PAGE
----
When one hears the term "visual novel," the first thing that comes to mind is probably not Nintendo. The monolithic Japanese company is normally associated with family-friendly platformers, collections of mini-games aimed at casual gamers, and a series of fanciful cock-fighting simulators that have enslaved the minds of America's youth. Whereas, "visual novel" leads one to think of games where the main objective is to engage in romantic overtures with a series of very young ladies.
Your cousin? Have you no sense of shame at all?!?
But if we look at Nintendo's output from late 1987 to late 1989, we'll find a conspicuous absence of cute and cuddly hop and bops, and a whole lot of games in which you spend your time talking to folks by selecting options from a menu. The predecessor to visual novels was the Japanese menu-based adventure game, or as I have dubbed it, the "Portopia clone." Other than a few Hal/Pax Softnica developed sports games, Nintendo of Japan went about a year releasing only Portopia clones: the two Mukashi Banashi disks, the Nakayama Miho dating sim, and, as we'll see in Chrontendo 31, two disks of Famicom Tantei Club. Later in 1988, the monotony was broken with Intelligent System's Famicom Wars and Super Mario Bros. 3.
Typical Nintendo product as of 1988.
This obsession with adventure games continued into 1989, with RPG Mother from Ape/Pax Softnica being the only major Japanese Nintendo release that wasn't a Portopia Clone. Perhaps the release of the Game Boy shook Nintendo from their rut. After 1989 Nintendo would still dally with menu-based adventure games, but never with the single-mindedness that they did during that two year period. This was perhaps the oddest stretch of time in Nintendo's history of a game developer.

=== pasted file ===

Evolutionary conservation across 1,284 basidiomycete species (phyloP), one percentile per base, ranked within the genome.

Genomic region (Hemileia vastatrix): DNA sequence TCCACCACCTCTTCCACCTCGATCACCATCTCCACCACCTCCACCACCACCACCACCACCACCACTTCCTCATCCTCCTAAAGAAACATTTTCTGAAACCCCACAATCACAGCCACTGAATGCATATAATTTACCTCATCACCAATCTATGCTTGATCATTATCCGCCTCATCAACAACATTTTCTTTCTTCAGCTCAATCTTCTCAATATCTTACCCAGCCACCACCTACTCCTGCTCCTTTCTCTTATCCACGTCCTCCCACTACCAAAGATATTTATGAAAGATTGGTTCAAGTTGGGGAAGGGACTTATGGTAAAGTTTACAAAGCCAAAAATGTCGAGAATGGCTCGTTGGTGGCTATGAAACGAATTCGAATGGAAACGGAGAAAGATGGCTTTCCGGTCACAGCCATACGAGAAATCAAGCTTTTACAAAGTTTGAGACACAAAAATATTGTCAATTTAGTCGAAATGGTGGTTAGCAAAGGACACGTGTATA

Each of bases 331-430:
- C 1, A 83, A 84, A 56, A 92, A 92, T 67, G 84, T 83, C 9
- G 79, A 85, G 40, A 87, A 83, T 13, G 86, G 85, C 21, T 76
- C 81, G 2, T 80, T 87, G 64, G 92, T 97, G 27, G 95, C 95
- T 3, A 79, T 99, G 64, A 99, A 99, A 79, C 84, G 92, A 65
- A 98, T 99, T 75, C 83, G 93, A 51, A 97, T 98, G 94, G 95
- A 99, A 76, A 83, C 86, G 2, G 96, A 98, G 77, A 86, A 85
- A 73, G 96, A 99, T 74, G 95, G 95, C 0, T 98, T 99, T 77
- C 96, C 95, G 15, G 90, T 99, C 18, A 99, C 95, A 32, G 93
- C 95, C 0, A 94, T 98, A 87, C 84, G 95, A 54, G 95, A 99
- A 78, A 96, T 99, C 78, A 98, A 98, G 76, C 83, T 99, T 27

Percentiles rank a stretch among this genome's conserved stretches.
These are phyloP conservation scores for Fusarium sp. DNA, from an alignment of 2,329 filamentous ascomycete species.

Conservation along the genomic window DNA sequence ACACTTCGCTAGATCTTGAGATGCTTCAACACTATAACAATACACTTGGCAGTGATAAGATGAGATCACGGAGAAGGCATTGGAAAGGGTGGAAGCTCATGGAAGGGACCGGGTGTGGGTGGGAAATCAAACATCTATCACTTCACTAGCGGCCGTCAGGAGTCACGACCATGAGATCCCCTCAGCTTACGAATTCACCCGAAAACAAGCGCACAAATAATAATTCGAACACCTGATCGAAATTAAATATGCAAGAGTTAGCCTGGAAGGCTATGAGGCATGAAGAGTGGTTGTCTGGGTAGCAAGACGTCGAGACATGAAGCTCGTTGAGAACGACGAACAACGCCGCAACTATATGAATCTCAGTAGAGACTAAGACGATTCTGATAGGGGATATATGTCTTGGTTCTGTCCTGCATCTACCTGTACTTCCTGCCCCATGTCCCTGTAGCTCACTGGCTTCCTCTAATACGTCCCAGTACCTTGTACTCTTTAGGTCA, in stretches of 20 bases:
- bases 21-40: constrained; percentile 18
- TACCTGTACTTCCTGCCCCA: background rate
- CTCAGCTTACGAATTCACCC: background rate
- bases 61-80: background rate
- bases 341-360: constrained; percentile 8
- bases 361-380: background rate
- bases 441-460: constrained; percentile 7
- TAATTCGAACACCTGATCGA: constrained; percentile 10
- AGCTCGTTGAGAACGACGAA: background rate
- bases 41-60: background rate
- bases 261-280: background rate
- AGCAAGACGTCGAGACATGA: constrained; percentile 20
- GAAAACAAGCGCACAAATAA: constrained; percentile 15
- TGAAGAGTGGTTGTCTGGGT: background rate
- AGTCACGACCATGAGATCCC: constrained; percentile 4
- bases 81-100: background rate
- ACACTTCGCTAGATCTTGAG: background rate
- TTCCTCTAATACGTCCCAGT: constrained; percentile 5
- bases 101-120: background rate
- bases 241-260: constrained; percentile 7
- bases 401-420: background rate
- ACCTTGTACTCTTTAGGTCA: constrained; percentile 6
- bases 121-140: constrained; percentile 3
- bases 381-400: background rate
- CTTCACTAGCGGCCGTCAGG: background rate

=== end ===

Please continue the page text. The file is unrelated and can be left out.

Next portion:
And... as of 1989.
It just happens that we are going to have two other Japanese adventure games in Episode 31: a murder mystery game from crap-meisters Towa Chiki and, more notably, the offbeat Princess Tomato in the Salad Kingdom from Hudson. Princess Tomato has two major points of interest: firstly, it's one of the very few Japanese console adventure games to released in the West, and secondly, it's just plain nuts.
Is that all these games ever think about?
In light of all these adventure games this episode, I'm going to try to work in a "History of Adventure Games" feature into Ep. 31. However, the episode is progressing slowly, despite the increase in free time I had.
Elsewhere on the web, Chris Osborne, formerly of Junk Into Treasure, has moved his video game site to http://jugglechainsaws.com/. Chris is actually chronogaming the US NES releases, and is currently working through the 18 bazillion US launch titles.
Also, Pre-Sonic Genesis has reached Phantasy Star II, a game that, unlike most of the stuff I cover, people still care about today. And.... Chronogamer at Atari Age has reappeared after a few months of silence. So, along with I ♥ The PC Engine, the chronogaming army is growing stronger!
I made a casual reference to Sonichu a couple posts ago, and by an weird coincidence, at the same time, humor site Heavy.com published an article on the 20 Biggest Internet Losers.* The article itself is not that eye-opening, but they did give Sonichu creator Chris-chan the place of honor, as both the illustration in the header, and the final entry in the article itself - implying that he is, in fact, the biggest loser on the Internet. So "congratulations," Chris. While I do have quite a bit of sympathy for the guy due to the relentless harassment by his "fans," at the same time I sort of have to agree with Heavy.com's assessment.
Chris' True and Original creation.
Catch you later. Until then, Episode 31 keeps chugging along.
*Missing from the list: people who write exclusively about 25 year old video games.